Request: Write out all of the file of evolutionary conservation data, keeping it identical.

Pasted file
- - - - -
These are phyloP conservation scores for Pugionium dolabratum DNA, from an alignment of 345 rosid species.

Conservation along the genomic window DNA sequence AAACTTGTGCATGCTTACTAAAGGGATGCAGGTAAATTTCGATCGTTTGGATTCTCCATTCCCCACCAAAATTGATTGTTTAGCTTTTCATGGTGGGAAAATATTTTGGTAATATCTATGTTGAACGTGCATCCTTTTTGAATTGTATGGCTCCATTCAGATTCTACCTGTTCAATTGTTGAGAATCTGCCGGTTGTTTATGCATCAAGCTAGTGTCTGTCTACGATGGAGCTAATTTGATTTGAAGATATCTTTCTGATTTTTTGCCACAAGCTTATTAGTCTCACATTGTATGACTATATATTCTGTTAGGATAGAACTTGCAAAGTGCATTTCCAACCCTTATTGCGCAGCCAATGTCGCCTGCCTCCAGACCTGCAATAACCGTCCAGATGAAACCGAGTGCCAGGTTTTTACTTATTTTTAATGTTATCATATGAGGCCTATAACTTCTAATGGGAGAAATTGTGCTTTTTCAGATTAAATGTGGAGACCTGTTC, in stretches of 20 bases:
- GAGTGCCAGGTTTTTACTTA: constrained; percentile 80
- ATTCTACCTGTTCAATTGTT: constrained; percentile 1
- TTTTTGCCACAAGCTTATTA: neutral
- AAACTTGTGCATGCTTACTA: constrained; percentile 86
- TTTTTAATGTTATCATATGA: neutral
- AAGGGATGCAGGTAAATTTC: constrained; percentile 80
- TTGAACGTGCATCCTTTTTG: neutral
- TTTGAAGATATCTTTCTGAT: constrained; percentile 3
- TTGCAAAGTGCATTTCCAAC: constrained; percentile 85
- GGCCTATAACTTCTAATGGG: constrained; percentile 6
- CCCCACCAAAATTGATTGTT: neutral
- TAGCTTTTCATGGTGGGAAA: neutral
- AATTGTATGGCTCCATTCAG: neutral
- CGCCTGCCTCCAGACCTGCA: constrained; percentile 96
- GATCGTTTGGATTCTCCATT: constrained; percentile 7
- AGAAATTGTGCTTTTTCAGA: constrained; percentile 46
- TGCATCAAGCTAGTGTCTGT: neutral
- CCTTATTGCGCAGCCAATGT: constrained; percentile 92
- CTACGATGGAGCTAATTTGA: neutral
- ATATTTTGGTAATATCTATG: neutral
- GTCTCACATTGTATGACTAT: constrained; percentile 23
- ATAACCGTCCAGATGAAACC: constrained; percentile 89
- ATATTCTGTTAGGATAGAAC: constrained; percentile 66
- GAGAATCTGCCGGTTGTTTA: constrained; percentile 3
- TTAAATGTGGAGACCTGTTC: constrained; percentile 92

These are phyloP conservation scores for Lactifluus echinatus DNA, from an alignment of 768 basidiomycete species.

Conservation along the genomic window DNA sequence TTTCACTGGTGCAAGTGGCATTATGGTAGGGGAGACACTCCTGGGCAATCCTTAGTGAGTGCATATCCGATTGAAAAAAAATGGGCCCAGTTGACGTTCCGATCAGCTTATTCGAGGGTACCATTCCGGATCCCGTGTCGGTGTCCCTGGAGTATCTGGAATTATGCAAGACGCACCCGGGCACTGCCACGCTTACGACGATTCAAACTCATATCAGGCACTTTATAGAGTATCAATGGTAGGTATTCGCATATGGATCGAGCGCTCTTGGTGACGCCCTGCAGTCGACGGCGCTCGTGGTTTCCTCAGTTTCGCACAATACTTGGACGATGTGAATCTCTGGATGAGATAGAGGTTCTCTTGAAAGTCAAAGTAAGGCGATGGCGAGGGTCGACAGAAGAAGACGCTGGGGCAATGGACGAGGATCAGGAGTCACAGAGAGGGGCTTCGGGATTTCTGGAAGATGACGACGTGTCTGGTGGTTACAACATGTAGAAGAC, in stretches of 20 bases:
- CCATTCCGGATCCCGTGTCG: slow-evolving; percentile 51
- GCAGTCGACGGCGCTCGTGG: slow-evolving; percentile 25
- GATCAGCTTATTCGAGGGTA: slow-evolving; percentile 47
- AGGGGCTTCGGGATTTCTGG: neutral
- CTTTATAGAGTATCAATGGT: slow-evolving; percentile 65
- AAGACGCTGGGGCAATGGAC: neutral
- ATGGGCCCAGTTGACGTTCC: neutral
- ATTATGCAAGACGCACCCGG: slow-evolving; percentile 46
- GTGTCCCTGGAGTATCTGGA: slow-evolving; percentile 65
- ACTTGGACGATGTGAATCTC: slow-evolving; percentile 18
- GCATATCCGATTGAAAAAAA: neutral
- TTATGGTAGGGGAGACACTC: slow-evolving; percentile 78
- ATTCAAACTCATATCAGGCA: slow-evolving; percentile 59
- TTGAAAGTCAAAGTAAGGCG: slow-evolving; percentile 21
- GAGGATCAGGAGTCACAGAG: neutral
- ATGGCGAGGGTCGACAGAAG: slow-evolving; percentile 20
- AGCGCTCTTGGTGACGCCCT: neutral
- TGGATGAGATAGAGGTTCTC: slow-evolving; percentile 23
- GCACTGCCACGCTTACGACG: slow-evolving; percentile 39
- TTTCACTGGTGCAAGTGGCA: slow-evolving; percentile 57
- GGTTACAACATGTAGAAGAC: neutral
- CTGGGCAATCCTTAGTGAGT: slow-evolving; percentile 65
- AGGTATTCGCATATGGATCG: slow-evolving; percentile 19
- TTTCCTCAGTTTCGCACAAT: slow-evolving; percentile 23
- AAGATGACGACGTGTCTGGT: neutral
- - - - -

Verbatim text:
These are phyloP conservation scores for Pugionium dolabratum DNA, from an alignment of 345 rosid species.

Conservation along the genomic window DNA sequence AAACTTGTGCATGCTTACTAAAGGGATGCAGGTAAATTTCGATCGTTTGGATTCTCCATTCCCCACCAAAATTGATTGTTTAGCTTTTCATGGTGGGAAAATATTTTGGTAATATCTATGTTGAACGTGCATCCTTTTTGAATTGTATGGCTCCATTCAGATTCTACCTGTTCAATTGTTGAGAATCTGCCGGTTGTTTATGCATCAAGCTAGTGTCTGTCTACGATGGAGCTAATTTGATTTGAAGATATCTTTCTGATTTTTTGCCACAAGCTTATTAGTCTCACATTGTATGACTATATATTCTGTTAGGATAGAACTTGCAAAGTGCATTTCCAACCCTTATTGCGCAGCCAATGTCGCCTGCCTCCAGACCTGCAATAACCGTCCAGATGAAACCGAGTGCCAGGTTTTTACTTATTTTTAATGTTATCATATGAGGCCTATAACTTCTAATGGGAGAAATTGTGCTTTTTCAGATTAAATGTGGAGACCTGTTC, in stretches of 20 bases:
- GAGTGCCAGGTTTTTACTTA: constrained; percentile 80
- ATTCTACCTGTTCAATTGTT: constrained; percentile 1
- TTTTTGCCACAAGCTTATTA: neutral
- AAACTTGTGCATGCTTACTA: constrained; percentile 86
- TTTTTAATGTTATCATATGA: neutral
- AAGGGATGCAGGTAAATTTC: constrained; percentile 80
- TTGAACGTGCATCCTTTTTG: neutral
- TTTGAAGATATCTTTCTGAT: constrained; percentile 3
- TTGCAAAGTGCATTTCCAAC: constrained; percentile 85
- GGCCTATAACTTCTAATGGG: constrained; percentile 6
- CCCCACCAAAATTGATTGTT: neutral
- TAGCTTTTCATGGTGGGAAA: neutral
- AATTGTATGGCTCCATTCAG: neutral
- CGCCTGCCTCCAGACCTGCA: constrained; percentile 96
- GATCGTTTGGATTCTCCATT: constrained; percentile 7
- AGAAATTGTGCTTTTTCAGA: constrained; percentile 46
- TGCATCAAGCTAGTGTCTGT: neutral
- CCTTATTGCGCAGCCAATGT: constrained; percentile 92
- CTACGATGGAGCTAATTTGA: neutral
- ATATTTTGGTAATATCTATG: neutral
- GTCTCACATTGTATGACTAT: constrained; percentile 23
- ATAACCGTCCAGATGAAACC: constrained; percentile 89
- ATATTCTGTTAGGATAGAAC: constrained; percentile 66
- GAGAATCTGCCGGTTGTTTA: constrained; percentile 3
- TTAAATGTGGAGACCTGTTC: constrained; percentile 92

These are phyloP conservation scores for Lactifluus echinatus DNA, from an alignment of 768 basidiomycete species.

Conservation along the genomic window DNA sequence TTTCACTGGTGCAAGTGGCATTATGGTAGGGGAGACACTCCTGGGCAATCCTTAGTGAGTGCATATCCGATTGAAAAAAAATGGGCCCAGTTGACGTTCCGATCAGCTTATTCGAGGGTACCATTCCGGATCCCGTGTCGGTGTCCCTGGAGTATCTGGAATTATGCAAGACGCACCCGGGCACTGCCACGCTTACGACGATTCAAACTCATATCAGGCACTTTATAGAGTATCAATGGTAGGTATTCGCATATGGATCGAGCGCTCTTGGTGACGCCCTGCAGTCGACGGCGCTCGTGGTTTCCTCAGTTTCGCACAATACTTGGACGATGTGAATCTCTGGATGAGATAGAGGTTCTCTTGAAAGTCAAAGTAAGGCGATGGCGAGGGTCGACAGAAGAAGACGCTGGGGCAATGGACGAGGATCAGGAGTCACAGAGAGGGGCTTCGGGATTTCTGGAAGATGACGACGTGTCTGGTGGTTACAACATGTAGAAGAC, in stretches of 20 bases:
- CCATTCCGGATCCCGTGTCG: slow-evolving; percentile 51
- GCAGTCGACGGCGCTCGTGG: slow-evolving; percentile 25
- GATCAGCTTATTCGAGGGTA: slow-evolving; percentile 47
- AGGGGCTTCGGGATTTCTGG: neutral
- CTTTATAGAGTATCAATGGT: slow-evolving; percentile 65
- AAGACGCTGGGGCAATGGAC: neutral
- ATGGGCCCAGTTGACGTTCC: neutral
- ATTATGCAAGACGCACCCGG: slow-evolving; percentile 46
- GTGTCCCTGGAGTATCTGGA: slow-evolving; percentile 65
- ACTTGGACGATGTGAATCTC: slow-evolving; percentile 18
- GCATATCCGATTGAAAAAAA: neutral
- TTATGGTAGGGGAGACACTC: slow-evolving; percentile 78
- ATTCAAACTCATATCAGGCA: slow-evolving; percentile 59
- TTGAAAGTCAAAGTAAGGCG: slow-evolving; percentile 21
- GAGGATCAGGAGTCACAGAG: neutral
- ATGGCGAGGGTCGACAGAAG: slow-evolving; percentile 20
- AGCGCTCTTGGTGACGCCCT: neutral
- TGGATGAGATAGAGGTTCTC: slow-evolving; percentile 23
- GCACTGCCACGCTTACGACG: slow-evolving; percentile 39
- TTTCACTGGTGCAAGTGGCA: slow-evolving; percentile 57
- GGTTACAACATGTAGAAGAC: neutral
- CTGGGCAATCCTTAGTGAGT: slow-evolving; percentile 65
- AGGTATTCGCATATGGATCG: slow-evolving; percentile 19
- TTTCCTCAGTTTCGCACAAT: slow-evolving; percentile 23
- AAGATGACGACGTGTCTGGT: neutral